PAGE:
Intelligence isn’t all about secrecy, U.S. Navy Cmdr. Scott Kristofer told a York College audience recently. Instead, it has often evolved into gathering information hidden in plain sight in the media.
“This generation is coming up with nontraditional ways of collecting intel,”
Kristofer said during the intelligence panel at Weinstock Lecture Hall on Oct. 27.
The panel was made up of nine members of the government and military intelligence community, discussing the issues of national and foreign intelligence, as well as the future of the intelligence community.
YCP junior and International Relations major, Alex Incarnato said the opinions and variety of background, “is exactly what students interested in this field need to hear.”
Lt. Col. Victoria Kinsley of the U.S. Marines offered the audience of the newly introduced Intelligence Analysis and likeminded majors, clarifying standpoints on intelligence.
The divide between private and public information is narrowing, she said, and “may become irrelevant to future generations.”
The discussion further evolved to the technological age, where people are used to having information at their fingertips.
As each question was posed, the panel members had the opportunity to share different perspectives based on their individual backgrounds which included, U.S. Army, Navy, Airforce, Marines, the Office of National Intelligence, U.S. Geospatial Intelligence, the Department of Homeland Security and the Defense Computer Forensics Lab.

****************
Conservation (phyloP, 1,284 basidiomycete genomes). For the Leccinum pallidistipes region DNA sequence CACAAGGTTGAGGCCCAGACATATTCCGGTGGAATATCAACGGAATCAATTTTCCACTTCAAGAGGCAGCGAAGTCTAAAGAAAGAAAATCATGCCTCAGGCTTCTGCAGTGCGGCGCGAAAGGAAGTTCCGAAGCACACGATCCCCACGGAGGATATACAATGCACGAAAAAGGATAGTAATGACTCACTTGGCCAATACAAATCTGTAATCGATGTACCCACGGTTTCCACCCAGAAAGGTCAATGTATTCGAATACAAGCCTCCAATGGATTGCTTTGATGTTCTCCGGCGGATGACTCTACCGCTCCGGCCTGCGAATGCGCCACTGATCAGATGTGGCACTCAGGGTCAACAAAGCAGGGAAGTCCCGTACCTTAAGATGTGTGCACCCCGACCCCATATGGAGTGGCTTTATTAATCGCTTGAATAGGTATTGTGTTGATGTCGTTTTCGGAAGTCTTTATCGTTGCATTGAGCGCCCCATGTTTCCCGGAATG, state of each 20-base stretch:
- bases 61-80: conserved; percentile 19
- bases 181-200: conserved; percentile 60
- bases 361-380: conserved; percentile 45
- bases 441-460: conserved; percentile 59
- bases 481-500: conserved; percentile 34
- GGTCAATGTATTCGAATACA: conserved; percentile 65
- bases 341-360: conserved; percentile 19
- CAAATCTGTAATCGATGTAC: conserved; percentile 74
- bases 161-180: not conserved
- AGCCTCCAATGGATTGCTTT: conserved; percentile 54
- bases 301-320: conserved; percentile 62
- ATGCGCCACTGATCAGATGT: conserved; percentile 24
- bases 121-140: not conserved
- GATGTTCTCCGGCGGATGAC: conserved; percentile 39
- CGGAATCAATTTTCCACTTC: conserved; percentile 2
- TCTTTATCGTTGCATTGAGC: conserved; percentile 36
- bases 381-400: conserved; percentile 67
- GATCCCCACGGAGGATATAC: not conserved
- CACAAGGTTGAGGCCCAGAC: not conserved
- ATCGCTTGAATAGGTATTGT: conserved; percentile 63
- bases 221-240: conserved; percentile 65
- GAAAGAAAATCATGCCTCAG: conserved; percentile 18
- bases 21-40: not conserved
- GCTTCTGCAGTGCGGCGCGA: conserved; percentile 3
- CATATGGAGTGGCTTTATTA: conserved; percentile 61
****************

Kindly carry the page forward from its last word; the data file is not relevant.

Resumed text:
Real-world experience is difficult to gain in a major like intelligence analysis. The panel discussion gave students the opportunity to expand their knowledge beyond the walls of the classroom.
In reference to the April 2015, earthquake in Nepal Kinsley said, “Intel isn’t just today’s fights-it’s planning for things you can anticipate.”
The earthquake had been predicted by the Marines years in advance. Kinsley explained how the Marines worked with several organizations; including the Red Cross and the United Nations, as well as the government of Nepal, in preparation for the predicted event.
The panel’s look at intelligence might not have been the typical image of 007, but the program majors and members of the millennial generation gave standing ovation.
Incarnato called the event a “phenomenal experience… I can only hope this is the first of many experiences this new and exciting major can bring to York College.”
As of the panelist, Kinsley said “I’m excited to see this much energy coming into the community, and the diversity of thought you are going to bring.”